Indigenous boutique opens on Secwépemc homelands

Red Hummingbird Boutique is an Indigenous Boutique that carries uniquely created and upcycled items and is open until September 2022.

It’s a warm spring day and Miranda Dick, co-owner of Red Hummingbird Boutique is sitting behind her desk painting a children’s hat that she plans to display in the front window. 

“Come on in, have a look around,” says Dick as IndigiNews enters the storefront on Secwépemc territory, on Chase Street, in downtown Chase, B.C. 

The shop owners spent thousands of hours creating the items and curating the store. On April 22, when the doors opened, the floor was quickly bustling with eager shoppers. Since then, a steady stream of folks have continued to show their support, making purchases both online and in-store, says Dick. 

The opportunity for the shop came up at the beginning of April, and the sisters had three weeks from the moment the opportunity presented itself to opening day. Things moved quickly, but great care and thought were put into the project, including the name.

“I chose the Red Hummingbird after my sister Gwa’s Indian name, as well as Warrior Hummingbird Woman, my Mother’s name,” she shares with IndigiNews.

A small ribbon dress paired with a handwoven bag with buckskin detailing, alongside a ribbon shirt, hanging on the rack at the Red Hummingbird Boutique. Photo by Kelsie Kilawna

More of the beautiful handmade items, including a red ribbon skirt, and an upcycled jacket with a Pendelton-design detailing at the Red Hummingbird Boutique. Photo by Kelsie Kilawna

Beautiful buckskin beaded purse hangs next to a moon phase belt in the Red Hummingbird Boutique. Photo by Kelsie Kilawna

Dick alongside her sister Gwa co-own the boutique and are the ones who make each creation. The store is filled with items that have either been upcycled with an Indigenous touch, or made from scratch by the sisters. Jean jackets, for example, are adorned with Pendleton applique. And the shop is bursting with handmade one-of-a-kind ribbon skirts, ribbon shirts, beading, accessories, and upcycled home decor.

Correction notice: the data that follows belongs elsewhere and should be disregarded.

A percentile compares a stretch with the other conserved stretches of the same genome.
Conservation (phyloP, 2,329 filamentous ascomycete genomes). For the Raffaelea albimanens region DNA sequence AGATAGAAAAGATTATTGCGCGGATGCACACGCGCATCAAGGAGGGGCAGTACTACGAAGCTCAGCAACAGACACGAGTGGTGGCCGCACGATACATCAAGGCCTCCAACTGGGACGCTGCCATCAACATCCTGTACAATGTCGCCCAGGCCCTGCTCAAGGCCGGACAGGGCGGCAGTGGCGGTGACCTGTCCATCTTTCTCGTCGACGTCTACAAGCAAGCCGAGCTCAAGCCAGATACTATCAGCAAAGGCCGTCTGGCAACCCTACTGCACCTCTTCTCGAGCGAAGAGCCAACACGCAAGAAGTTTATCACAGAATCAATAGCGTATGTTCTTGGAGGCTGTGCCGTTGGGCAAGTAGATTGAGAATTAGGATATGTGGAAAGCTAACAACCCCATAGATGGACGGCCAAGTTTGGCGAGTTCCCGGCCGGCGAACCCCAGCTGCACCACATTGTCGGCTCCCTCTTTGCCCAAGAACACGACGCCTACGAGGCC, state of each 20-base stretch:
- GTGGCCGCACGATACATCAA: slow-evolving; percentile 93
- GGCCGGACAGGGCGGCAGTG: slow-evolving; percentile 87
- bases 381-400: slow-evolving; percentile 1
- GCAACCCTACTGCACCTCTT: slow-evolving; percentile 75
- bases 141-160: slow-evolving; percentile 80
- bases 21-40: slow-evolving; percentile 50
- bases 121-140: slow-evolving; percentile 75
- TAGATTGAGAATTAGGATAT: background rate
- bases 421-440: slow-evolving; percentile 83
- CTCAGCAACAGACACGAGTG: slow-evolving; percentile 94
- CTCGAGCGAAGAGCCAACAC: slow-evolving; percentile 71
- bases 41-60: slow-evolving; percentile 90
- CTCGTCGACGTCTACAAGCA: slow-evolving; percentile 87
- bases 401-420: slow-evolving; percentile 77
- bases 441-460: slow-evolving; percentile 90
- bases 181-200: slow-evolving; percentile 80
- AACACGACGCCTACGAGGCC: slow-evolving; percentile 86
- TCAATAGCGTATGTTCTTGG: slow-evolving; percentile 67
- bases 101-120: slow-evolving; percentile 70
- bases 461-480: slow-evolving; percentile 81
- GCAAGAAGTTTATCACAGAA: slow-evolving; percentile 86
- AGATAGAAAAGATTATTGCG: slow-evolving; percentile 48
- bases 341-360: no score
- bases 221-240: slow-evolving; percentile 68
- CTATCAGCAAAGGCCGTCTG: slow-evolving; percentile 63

The boutique carries dozens and dozens of beaded items, each different from the next. Photo by Kelsie Kilawna

Different home decor items and beaded earrings sit on the upcycled shelf, intention went into each detail of the boutique and the items it houses. Photo by Kelsie Kilawna

Great care and intention go into creating each piece. 

For instance, when creating clothing that is worn in ceremonies, or on special occasions, such as ribbon skirts and shirts, Dick is mindful and honours where the item may go after it has left her store. 

“So when we were doing the ribbon shirts and also the skirts, they come with so much [intention].”

“I have to really focus my energy as I’m doing it,” says Dick. 

Miranda Dick and her sister Gwa both handmake or upcycle many of the item the store carries, including both of these ribbon skirts, each unique in its design. Photo by Kelsie Kilawna

“I’ll create something, like the ribbon skirts, and I know I’m creating it for something special, and so I love to see where they end up going,” says Dick.

The boutique will be running until mid-September and may move online when the high foot-traffic of summer in Chase gears down.

The meeting space is open to rent at a very reasonable hourly rate, and is located in the back of the Red Hummingbird Boutique. Photo by Kelsie Kilawna 

Other units in the building are also occupied by Indigenous-owned services and businesses. These include an event planning business, Be Inspired, a hot rock masseuse, as well as a beautiful meeting space which is available for rent by the hour.

Help us raise $25,000 to get justice for Indigenous families who have lost their children

We just want to know what happened to our Indigenous children — and we’re continuing to fight for answers. On June 12 and 13, the Ministry of Children and Family Development (MCFD) is taking B.C’s Information and Privacy Commissioner and IndigiNews to the B.C Supreme Court. Why? To keep redacted documents from our storytellers. What is MCFD fighting so hard to hide?

We want answers. Will you pitch in so we can continue to hold colonial institutions accountable?

This site uses cookies to provide you with a great user experience. By continuing to use this website, you consent to the use of cookies in accordance with our privacy policy.

Scroll to Top